I started this blog in 2016. I wanted to publish short pieces while I was writing Bankers are people, too and build an audience for the book.
A lot has changed since then.
In the first years, I tried to post at least once a week about topics ranging from economic history to personal finance. Currently, I write almost exclusively about banks and monetary policy. I have lost interest in faits divers such as Gamestop, lumber, dogecoin… My style has also changed. I now mainly use this blog as my personal wikipedia. Well-polished articles don’t offer enough reward for the work it takes to write them.
Looking back, what should I have done differently?
Use video instead of text
Don’t waste time on ideologues
More coverage of innovative1 topics such as blockchain and ESG
That said, I’m glad that I met new friends and found jobs thanks to this blog.
In their paper Against amnesia: re-imagining central banking, Benjamin Braun and Leah Downey describe the elite consensus on central banking as a ‘holy trinity’. This holy trinity consists of (1) an independent central bank that (2) sets the short term interest rate to (3) achieve stable prices1.
The fact that quantitative easing (QE) is still often called unconventional monetary policy speaks volumes for how deeply the holy trinity is ingrained in the minds of the community. However, more and more people are questioning this model of central banking2.
Central bankers are almost begging politicians to spend more. A formal framework for fiscal and monetary coordination would do away with the fiction3 of central bank independence.
While almost nobody wants to ditch price stability, central bankers are taking on extra responsabilities based on local sensitivities. European central bankers (both at the ECB and the Bank of England) are making their institutions climate friendly. The Federal Reserve has had a dual mandate of price stability and full employment for a long time. The Reserve Bank of New Zealand will take house prices into account.
Although central banking post-holy trinity will have its own challenges, I, for one, welcome our central bank overlords.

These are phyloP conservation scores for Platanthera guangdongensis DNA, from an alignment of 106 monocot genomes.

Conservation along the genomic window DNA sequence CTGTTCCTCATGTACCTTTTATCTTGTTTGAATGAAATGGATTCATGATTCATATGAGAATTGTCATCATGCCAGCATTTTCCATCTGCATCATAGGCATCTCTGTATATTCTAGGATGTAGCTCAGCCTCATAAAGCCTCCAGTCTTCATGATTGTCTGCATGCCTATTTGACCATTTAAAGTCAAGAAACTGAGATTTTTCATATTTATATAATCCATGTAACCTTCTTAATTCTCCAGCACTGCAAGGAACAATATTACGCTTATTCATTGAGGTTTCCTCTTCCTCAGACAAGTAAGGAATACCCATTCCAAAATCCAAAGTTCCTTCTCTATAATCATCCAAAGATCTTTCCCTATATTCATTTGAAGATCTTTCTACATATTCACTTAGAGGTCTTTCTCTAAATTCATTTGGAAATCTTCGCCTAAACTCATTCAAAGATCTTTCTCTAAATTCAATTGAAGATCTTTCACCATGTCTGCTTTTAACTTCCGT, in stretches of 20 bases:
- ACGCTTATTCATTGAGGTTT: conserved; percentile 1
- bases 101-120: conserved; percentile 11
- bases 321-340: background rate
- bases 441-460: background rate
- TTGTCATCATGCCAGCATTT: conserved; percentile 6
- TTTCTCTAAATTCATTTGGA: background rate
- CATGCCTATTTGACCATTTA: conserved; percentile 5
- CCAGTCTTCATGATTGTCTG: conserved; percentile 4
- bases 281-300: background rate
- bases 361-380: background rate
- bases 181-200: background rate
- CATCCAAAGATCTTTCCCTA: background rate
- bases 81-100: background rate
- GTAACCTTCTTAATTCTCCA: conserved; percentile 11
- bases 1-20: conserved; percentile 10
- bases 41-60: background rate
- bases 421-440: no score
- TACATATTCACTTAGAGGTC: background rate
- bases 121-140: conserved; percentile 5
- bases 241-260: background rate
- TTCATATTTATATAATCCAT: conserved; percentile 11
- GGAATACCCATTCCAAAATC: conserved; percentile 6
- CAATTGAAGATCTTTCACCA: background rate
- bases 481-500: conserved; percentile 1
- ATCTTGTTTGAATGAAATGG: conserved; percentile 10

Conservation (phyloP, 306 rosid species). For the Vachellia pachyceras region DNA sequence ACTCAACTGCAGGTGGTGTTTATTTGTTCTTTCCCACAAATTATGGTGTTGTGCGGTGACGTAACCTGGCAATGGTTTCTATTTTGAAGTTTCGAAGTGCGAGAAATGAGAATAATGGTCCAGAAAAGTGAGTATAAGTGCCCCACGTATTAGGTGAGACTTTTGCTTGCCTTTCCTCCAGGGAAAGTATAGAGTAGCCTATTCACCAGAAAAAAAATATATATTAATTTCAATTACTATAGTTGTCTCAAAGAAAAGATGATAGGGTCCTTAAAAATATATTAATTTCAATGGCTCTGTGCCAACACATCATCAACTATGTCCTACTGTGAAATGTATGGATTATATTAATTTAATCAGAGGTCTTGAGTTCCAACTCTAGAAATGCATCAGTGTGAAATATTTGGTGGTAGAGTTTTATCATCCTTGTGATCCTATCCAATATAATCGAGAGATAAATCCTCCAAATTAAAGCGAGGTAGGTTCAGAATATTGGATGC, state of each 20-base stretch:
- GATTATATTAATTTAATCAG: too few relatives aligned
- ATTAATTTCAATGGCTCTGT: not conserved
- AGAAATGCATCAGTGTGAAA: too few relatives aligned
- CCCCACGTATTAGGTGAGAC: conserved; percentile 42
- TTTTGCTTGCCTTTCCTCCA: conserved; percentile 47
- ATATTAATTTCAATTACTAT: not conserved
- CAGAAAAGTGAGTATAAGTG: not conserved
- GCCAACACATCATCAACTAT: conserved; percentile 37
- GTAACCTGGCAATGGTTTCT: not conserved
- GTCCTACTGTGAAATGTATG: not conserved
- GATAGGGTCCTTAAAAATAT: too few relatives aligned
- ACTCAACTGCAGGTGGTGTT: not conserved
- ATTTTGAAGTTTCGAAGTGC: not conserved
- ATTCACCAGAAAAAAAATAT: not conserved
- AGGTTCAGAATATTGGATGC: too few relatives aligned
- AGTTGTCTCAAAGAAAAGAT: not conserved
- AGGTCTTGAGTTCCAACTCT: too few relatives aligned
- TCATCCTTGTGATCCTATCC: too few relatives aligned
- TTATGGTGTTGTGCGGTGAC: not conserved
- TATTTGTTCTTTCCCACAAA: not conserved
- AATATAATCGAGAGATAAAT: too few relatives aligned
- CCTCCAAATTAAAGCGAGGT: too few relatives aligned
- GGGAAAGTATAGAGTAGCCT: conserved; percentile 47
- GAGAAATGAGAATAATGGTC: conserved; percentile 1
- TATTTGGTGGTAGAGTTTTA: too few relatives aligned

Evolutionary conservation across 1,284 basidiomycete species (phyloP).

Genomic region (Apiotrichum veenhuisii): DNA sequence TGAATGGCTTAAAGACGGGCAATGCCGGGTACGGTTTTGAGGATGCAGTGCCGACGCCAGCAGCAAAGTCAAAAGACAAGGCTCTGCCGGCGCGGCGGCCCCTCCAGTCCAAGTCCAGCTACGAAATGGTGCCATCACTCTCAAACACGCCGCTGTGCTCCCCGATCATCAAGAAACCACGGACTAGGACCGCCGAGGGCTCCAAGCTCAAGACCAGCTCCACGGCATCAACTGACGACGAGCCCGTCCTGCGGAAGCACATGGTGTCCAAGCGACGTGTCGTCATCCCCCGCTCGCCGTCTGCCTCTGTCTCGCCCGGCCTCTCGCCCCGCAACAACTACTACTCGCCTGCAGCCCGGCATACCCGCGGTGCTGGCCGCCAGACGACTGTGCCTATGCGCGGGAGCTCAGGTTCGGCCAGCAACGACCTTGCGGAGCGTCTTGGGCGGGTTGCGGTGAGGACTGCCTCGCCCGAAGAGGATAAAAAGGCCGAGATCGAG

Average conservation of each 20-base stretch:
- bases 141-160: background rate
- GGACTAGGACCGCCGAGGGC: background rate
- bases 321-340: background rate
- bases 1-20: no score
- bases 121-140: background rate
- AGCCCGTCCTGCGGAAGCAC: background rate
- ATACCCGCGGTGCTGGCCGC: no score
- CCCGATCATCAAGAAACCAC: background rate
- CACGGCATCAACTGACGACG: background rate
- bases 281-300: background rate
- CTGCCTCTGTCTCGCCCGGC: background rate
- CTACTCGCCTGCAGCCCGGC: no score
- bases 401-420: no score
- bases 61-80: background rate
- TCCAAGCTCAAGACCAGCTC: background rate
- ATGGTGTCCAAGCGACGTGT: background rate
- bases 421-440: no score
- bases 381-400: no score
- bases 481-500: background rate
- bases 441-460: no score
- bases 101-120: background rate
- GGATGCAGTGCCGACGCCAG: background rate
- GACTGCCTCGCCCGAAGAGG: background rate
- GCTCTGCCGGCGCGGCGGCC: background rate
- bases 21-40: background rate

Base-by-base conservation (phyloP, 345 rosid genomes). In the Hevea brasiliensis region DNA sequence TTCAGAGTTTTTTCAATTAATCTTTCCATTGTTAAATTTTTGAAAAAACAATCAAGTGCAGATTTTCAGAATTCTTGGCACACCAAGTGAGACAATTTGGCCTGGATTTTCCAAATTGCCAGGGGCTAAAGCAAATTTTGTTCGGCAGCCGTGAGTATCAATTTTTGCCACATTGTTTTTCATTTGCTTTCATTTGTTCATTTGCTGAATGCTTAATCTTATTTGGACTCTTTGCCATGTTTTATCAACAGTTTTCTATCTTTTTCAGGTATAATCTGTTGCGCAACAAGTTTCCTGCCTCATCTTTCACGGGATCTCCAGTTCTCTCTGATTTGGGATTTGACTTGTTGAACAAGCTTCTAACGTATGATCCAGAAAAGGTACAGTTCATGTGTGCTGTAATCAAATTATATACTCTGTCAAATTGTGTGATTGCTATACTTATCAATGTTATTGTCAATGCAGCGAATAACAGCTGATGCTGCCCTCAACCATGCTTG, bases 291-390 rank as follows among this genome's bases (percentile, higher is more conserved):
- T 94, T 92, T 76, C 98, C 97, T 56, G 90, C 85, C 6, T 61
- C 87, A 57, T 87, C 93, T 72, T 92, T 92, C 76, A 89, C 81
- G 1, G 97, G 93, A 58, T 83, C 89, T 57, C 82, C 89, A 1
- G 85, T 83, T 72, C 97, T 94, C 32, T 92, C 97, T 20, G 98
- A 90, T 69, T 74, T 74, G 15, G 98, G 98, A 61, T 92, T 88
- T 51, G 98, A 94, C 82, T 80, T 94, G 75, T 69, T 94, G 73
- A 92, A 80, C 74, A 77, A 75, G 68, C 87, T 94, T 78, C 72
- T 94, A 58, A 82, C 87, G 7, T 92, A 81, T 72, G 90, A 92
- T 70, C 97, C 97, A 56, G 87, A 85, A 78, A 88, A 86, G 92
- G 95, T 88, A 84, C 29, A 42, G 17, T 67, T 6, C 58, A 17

Tommaso Valletti on how the EU anti-monopoly system works in practice (On the role of economic consultants arguing in favor of M&A: “They produce a glossy pamphlet with three nice pages: exactly what the judge needs, he can say ‘ah, here is a counter-argument, here is an anecdote to rebut this. So, nobody knows’.”; On the capabilities of the EU: “DG Comp has less than 1000 people for half a billion citizens.”)
OCCRP published a series of articles on “OpenLux“. French newspaper Le Monde scraped a database with the ultimate beneficial owners (UBOs) of companies registered in Luxembourg.
To check the register yourself, go to the Luxembourg Business Registers website, click Portail LBR, click RBE, click Rechercher un dossier RBE. (I cannot provide a direct link, as the URL is time-sensitive and would show up as broken.)
The investigation did not find anything that shocks me. There is quite some research that shows Luxembourg is a popular location for holding companies (in addition to it being an investment fund center and a banking hub).
Something to keep in mind when reading such stories is that Luxembourg is quite transparent relative to its peers:
“According to EU regulations, member states were supposed to adopt publicly available beneficial ownership registers by January 10, 2020, but most have not done so. Luxembourg is one of only five member states to have implemented a register that is free and publicly accessible. The others are Bulgaria, Denmark, Latvia, and Slovenia.